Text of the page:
record messages to beam back home, such as heartfelt videos to his wife
and his infant child. Beyond
sending and receiving video blogs, Sam is all alone...and it's starting to
seriously get to him.
completely alone. He has one
loyal friend and confident in the form of GERTY, a super sophisticated, A.I.-infused
computer assistant (voiced nicely by the calm inflections of Kevin Spacey)
who tends to Sam’s every need, whether it be in the form of food
preparation, first aid, mission parameters, or even grooming.
Even though GERTY is the closet thing to a human-like friend that
Sam has aboard the station, he still clamors for the opportunity to get
off the Moon and return to Earth and his family (he is on the last few
weeks of his hellish 36 month tour of duty).
He certainly sees the final few weeks as a bit tortuous, seeing as
he cannot have live chats with his family anymore, but he still remains
enthusiastic and hopeful.
Thinks start to go wrong and quickly snowball from there: Firstly, Sam’s overall health seems to be oddly deteriorating, despite the fact that he exercises daily to maintain it and has proper nourishment. Then, he becomes deeply suspicious when he secretly overhears GERTY having a live conversation with Lunar Industry headquarters, which deeply bothers him since he was under the assumption that no live communications were possible. Unfortunately, GERTY has sworn never to reveal specific mission parameters to Sam that the industry does not want revealed. As far as Sam is told, the communications satellite is damaged on the exterior of the station, but GERTY is ordered not to let him back outside. In a sly and bold move, Sam fakes a meteor impact on the station to trick GERTY into letting him voyage outside to investigate. While outside he makes a detour and ends up at a lunar harvester and makes an alarming and ghastly discovering:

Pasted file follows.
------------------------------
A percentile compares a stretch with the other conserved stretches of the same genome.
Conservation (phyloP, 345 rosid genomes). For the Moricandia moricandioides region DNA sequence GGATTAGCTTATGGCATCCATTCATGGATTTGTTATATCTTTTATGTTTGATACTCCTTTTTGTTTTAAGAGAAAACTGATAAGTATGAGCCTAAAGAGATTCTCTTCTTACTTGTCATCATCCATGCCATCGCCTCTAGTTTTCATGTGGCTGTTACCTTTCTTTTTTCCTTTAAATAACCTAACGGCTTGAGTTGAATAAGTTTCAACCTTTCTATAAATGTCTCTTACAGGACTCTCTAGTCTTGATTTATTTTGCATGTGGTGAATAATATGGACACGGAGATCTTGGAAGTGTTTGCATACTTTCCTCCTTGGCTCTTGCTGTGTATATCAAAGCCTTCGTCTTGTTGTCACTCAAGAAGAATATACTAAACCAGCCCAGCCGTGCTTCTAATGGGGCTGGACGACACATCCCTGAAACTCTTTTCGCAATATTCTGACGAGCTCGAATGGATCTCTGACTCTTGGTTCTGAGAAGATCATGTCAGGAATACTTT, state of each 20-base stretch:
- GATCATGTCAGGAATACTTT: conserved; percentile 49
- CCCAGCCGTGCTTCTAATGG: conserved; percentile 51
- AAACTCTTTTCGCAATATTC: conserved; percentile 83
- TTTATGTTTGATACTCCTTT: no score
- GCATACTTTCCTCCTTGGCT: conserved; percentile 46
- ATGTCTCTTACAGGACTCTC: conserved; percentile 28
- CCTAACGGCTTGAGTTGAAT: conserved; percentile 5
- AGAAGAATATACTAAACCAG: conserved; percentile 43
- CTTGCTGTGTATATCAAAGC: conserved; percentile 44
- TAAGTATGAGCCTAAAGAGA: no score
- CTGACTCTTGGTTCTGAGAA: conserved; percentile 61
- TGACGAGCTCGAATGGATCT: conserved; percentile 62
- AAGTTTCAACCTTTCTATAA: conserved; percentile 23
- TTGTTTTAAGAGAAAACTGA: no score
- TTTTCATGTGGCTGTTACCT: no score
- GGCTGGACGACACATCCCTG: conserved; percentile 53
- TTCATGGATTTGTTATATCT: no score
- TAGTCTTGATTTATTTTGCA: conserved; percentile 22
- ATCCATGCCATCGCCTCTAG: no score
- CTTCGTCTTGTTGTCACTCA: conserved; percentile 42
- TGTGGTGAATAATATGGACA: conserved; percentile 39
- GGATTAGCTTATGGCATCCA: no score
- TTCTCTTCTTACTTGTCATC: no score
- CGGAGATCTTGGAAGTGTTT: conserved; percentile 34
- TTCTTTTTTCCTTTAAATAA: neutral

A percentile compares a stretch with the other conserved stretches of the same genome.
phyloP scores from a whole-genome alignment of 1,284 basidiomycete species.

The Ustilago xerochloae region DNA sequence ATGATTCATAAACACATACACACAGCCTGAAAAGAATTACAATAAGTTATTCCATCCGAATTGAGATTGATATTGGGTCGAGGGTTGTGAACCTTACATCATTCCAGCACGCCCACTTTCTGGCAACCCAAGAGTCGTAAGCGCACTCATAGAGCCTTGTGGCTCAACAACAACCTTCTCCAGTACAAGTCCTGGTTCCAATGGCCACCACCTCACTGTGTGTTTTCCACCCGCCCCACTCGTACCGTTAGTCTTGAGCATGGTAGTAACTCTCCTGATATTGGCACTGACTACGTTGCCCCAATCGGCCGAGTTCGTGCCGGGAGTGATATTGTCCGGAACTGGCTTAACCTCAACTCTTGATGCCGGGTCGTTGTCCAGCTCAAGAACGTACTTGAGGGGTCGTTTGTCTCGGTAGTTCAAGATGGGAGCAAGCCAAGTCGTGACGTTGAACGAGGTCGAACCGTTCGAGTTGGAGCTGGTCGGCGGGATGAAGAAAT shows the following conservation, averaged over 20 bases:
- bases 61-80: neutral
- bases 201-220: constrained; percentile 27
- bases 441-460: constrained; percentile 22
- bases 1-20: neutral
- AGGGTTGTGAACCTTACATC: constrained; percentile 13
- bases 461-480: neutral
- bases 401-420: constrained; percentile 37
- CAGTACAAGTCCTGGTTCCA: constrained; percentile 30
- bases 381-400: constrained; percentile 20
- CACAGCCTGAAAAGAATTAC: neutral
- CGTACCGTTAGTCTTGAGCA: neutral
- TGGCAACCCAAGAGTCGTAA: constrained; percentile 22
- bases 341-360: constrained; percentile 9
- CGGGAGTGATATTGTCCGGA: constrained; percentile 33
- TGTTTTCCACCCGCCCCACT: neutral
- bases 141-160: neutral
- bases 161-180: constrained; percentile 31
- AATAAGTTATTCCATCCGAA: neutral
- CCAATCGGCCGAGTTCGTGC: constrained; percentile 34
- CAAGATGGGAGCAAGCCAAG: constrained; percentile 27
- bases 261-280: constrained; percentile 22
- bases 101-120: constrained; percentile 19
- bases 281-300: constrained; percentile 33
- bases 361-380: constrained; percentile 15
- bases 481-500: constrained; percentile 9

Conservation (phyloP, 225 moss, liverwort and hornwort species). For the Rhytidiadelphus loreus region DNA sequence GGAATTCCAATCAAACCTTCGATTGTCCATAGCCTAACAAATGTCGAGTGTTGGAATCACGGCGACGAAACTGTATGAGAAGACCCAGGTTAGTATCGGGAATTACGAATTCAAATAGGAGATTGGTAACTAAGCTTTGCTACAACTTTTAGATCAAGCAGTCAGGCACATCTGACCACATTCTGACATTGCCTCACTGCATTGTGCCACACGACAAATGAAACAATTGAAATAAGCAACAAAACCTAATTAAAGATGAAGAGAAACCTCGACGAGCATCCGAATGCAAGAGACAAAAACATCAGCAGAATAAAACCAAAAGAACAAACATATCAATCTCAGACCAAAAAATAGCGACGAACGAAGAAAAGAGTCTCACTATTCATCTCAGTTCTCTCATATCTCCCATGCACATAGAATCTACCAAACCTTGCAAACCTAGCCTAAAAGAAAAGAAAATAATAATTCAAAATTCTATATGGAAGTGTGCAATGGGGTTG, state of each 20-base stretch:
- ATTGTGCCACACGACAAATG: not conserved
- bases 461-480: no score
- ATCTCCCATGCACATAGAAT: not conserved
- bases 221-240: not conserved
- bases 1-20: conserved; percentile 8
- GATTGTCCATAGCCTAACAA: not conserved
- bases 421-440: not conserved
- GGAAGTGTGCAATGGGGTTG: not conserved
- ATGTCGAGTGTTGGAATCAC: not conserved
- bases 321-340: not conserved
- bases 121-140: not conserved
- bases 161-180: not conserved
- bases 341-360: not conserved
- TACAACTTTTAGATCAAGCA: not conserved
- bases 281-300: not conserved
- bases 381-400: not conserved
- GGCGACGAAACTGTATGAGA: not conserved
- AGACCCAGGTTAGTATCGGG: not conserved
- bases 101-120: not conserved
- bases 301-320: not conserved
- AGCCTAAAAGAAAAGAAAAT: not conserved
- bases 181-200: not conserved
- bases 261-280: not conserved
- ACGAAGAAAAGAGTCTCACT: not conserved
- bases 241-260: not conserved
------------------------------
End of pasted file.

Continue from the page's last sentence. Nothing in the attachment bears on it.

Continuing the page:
He finds himself unconscious
I think that I will abruptly
stop here with revealing more regarding MOON’s plot, other than to say
that Jones’ story never takes the road-most-traveled approach with the
underlining premise. What it
does is tantalize viewers into postulating the reality of Sam’s
situation. Is he so secluded
and paranoid that he is slowly going crazy and seeing things?
Is this duplicate of himself actually another version – or clone
– of himself, or is it just a warped figment of his delusional
imagination? Or, if the
person is indeed…another version of himself…then which one is the real
Sam? Is it the copy he found
or is he the copy and the found Sam the original Sam? All I will say concretely is that, yes, MOON definitively
answers this profound conundrum in manners that will surprise and
challenge you. And when Sam
confronts his doppelganger they interact and talk in a way that seems
entirely believable. Sam asks
his duplicate, and vice versa, precisely what we most likely would ask of
our own copies. If anything,
MOON dives headstrong into its humanistic themes of the nature of being
human and the concept of individuality with wiliness and intelligence.
The other marvels of the film
are its phenomenally lavish, but cheap-costing, production design.
By keeping the cast to a bare minimal, Jones has been able to keep
costs down while still maintaining a distinct vision for the film.
With the assistance of veteran Bill Pearson (who supervised model
effects on ALIEN), Jones breaks away from a reliance on CGI tricky and
more satisfyingly opts to create MOON using old staple, sleight of hand